Where "Byron Used to Ride": Locating the Victorian Travel Poet in Clough's Amours De Voyage and Dipsychus

By Kierstead, Christopher M. | Philological Quarterly, Fall 1998 | Go to article overview

Where "Byron Used to Ride": Locating the Victorian Travel Poet in Clough's Amours De Voyage and Dipsychus


Kierstead, Christopher M., Philological Quarterly


In the Spring of 1849, Giuseppe Mazzini, leader of the newly-declared Roman Republic, fought off attacks from French troops seeking to restore papal sovereignty over the city. At the same time, he withstood a siege of another sort: an obscure English poet, Arthur Hugh Clough, needed his permission to visit the guarded Vatican art gallery. A letter of introduction from Thomas Carlyle won Clough his pass, but the relative absurdity of the affair was not lost on the poet. To his mother, Clough confessed embarrassment at having to bother the hero of the Risorgimento with "trivial English tourist importunities" (1:257).(1) Clough furthermore must have wondered whether looking at statues was the best occupation for a poet at such a crucial moment in European history. Was this what Byron would do?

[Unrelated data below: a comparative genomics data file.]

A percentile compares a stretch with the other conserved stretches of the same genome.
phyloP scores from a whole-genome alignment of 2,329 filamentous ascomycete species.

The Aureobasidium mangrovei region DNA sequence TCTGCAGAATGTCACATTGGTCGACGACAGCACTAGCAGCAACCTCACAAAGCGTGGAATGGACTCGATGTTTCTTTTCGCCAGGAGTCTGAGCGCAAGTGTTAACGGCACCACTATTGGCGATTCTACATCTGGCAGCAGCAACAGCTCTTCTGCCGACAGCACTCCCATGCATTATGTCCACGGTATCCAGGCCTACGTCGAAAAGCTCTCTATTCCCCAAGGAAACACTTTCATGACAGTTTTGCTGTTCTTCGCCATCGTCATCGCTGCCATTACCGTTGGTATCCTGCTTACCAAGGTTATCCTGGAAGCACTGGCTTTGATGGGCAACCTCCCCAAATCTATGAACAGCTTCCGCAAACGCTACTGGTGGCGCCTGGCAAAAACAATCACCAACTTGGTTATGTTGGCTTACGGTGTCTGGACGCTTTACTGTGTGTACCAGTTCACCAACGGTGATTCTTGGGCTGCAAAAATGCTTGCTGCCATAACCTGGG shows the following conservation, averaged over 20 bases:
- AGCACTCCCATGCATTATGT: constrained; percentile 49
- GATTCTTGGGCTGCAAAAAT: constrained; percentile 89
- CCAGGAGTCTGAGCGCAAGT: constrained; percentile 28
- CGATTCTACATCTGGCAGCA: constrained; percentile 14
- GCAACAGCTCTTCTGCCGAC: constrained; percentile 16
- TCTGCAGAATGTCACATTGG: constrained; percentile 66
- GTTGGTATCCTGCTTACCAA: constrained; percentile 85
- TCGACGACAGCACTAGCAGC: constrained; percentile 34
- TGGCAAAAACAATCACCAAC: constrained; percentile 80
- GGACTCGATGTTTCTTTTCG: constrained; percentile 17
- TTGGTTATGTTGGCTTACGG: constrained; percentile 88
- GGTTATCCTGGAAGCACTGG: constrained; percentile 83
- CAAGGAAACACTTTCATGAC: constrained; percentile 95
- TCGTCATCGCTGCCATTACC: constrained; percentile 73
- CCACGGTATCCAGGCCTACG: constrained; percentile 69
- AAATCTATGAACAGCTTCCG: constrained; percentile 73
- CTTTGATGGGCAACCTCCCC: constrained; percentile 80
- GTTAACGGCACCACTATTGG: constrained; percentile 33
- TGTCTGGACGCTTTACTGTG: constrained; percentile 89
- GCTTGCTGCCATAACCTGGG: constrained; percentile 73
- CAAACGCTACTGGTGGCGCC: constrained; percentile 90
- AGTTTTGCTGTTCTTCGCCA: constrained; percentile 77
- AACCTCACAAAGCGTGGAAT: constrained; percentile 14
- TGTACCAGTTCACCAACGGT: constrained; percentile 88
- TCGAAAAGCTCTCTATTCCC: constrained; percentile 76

The importunate encounter with Mazzini grew out of two conflicting impulses in Clough. The first was the need to complete an obligatory step in the ritual of the Grand Tour, which also demanded visits to the coast and ancient ruins. The second impulse was more urgent. Clough was eager to turn his firsthand observation of events in Rome into poetry. Within the past year, he had achieved some success with a travel poem set in Scotland. The Bothie of Tober-na-vuolich (1848), a "long-vacation pastoral," concludes with the elopement of an Oxford undergraduate and a Scottish peasant girl, thus seeming to confirm the Republican sympathies of "Citizen Clough," as his fellow Oxonians sardonically called him.(2) The poem won positive reviews for its experimentation with meter and its perceptive, witty treatment of the social and intellectual controversies then consuming Oxford. Elizabeth Barrett Browning, for example, praised the poem's "vigour and freshness," while doubting, somewhat prophetically, whether Clough would rank among the great poets of the age--whether he was an "artist."(3) For a poet seeking to reach that next echelon, however, the continent must have seemed an inviting subject. As in Byron's day, Europe was in the midst of profound political upheaval. Clough in fact had recently witnessed the restoration of Republican government in Paris, although, like most reform-minded Victorians, he soon became disillusioned with Louis Napoleon. The fate of Italy, however, was not settled. Recent uprisings in Lombardy, Tuscany, and Rome still promised the resurgence of a new nation from the grip of old-regime politics--and new life for poetry that engaged contemporary political issues.